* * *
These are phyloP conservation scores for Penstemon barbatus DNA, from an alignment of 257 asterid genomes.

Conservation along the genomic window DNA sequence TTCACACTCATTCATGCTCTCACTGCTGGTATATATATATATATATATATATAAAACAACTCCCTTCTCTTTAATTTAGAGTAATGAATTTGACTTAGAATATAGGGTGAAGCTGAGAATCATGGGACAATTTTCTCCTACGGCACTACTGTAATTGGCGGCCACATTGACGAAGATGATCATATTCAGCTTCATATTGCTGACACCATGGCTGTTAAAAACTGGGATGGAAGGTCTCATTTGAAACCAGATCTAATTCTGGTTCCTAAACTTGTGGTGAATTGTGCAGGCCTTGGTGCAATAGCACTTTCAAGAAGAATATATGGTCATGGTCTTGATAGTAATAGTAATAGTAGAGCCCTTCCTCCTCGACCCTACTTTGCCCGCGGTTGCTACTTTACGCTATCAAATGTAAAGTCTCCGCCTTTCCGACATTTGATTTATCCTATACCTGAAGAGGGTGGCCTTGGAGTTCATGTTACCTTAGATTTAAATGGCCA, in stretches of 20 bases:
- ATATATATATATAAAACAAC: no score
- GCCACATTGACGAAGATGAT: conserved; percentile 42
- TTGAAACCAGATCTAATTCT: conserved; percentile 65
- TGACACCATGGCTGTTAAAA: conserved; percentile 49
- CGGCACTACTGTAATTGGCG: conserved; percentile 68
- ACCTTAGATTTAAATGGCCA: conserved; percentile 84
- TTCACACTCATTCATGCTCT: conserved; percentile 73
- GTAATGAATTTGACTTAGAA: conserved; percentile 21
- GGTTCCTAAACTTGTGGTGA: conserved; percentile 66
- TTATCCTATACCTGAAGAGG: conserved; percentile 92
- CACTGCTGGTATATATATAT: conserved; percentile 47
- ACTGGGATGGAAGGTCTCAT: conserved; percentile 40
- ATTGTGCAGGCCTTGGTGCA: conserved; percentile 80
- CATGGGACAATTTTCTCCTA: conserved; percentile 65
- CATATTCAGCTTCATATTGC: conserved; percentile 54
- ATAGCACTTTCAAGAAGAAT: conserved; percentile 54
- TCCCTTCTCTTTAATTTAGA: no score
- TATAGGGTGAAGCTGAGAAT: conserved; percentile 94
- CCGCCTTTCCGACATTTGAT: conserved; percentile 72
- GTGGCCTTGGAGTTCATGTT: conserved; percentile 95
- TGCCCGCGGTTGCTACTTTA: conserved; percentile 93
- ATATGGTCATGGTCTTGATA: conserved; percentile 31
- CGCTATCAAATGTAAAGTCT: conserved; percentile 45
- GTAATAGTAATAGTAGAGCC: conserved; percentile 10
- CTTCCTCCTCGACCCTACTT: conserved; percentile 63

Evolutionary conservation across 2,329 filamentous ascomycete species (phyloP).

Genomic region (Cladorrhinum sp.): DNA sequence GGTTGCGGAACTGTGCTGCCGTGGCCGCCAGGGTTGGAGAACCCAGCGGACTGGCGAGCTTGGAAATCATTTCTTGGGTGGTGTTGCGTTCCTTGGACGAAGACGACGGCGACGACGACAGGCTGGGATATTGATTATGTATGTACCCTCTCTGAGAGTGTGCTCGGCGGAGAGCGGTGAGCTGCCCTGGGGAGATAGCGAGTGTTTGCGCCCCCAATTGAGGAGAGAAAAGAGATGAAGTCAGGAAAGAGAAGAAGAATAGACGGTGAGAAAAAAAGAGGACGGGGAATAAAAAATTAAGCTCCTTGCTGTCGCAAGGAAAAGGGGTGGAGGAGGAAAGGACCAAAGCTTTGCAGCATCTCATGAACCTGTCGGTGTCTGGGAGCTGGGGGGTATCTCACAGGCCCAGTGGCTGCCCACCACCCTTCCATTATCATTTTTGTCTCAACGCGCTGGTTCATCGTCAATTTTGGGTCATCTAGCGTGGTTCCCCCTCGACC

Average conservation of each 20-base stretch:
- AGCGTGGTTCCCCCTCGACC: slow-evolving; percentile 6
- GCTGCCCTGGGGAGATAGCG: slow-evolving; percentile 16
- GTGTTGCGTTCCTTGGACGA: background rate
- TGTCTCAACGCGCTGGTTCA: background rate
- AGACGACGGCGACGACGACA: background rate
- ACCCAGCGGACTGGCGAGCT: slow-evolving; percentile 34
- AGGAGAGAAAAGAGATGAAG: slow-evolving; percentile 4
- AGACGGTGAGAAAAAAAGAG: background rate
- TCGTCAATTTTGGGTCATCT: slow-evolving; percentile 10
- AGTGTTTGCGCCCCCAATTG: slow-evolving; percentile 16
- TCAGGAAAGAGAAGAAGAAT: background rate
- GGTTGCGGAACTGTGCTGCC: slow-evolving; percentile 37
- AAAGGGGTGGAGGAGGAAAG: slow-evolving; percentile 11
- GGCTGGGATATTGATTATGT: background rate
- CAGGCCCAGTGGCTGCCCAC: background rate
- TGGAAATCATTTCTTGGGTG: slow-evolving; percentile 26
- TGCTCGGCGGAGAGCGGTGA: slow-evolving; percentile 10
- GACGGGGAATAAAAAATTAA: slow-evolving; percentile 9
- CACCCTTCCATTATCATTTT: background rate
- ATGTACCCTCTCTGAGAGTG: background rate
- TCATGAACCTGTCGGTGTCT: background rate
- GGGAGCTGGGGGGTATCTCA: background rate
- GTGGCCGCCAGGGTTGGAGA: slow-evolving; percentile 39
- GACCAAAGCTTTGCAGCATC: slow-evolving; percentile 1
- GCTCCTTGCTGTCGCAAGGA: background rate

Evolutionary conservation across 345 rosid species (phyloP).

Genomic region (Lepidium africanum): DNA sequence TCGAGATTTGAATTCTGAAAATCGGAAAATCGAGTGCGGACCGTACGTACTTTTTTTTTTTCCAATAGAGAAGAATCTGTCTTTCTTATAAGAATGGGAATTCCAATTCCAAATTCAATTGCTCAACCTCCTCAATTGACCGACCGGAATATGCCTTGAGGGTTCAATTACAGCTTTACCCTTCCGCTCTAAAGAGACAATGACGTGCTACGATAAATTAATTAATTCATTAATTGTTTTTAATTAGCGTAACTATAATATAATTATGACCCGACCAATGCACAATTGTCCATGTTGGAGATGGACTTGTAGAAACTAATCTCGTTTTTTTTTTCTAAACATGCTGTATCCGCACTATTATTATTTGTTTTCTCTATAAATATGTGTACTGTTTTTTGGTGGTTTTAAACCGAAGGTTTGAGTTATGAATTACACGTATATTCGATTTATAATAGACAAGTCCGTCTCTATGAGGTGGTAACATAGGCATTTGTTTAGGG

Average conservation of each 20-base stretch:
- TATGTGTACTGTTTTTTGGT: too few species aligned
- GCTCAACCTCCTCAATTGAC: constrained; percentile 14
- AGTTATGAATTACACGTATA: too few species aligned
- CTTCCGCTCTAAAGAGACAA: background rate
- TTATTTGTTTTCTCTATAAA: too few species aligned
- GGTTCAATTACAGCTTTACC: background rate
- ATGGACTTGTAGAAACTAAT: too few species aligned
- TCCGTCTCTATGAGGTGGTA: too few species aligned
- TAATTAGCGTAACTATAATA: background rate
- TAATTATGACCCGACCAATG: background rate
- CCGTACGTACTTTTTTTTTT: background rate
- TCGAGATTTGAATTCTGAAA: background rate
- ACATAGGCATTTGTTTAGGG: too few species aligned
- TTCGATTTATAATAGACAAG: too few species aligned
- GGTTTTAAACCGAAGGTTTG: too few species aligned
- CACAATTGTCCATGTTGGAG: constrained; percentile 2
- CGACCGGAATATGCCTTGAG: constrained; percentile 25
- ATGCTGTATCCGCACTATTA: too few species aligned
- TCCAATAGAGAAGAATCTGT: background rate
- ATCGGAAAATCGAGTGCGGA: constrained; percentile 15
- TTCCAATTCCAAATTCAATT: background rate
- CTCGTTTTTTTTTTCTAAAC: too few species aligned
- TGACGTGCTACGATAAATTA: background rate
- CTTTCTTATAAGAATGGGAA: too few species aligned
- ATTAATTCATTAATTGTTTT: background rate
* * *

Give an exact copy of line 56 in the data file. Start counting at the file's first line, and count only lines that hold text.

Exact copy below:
Evolutionary conservation across 345 rosid species (phyloP).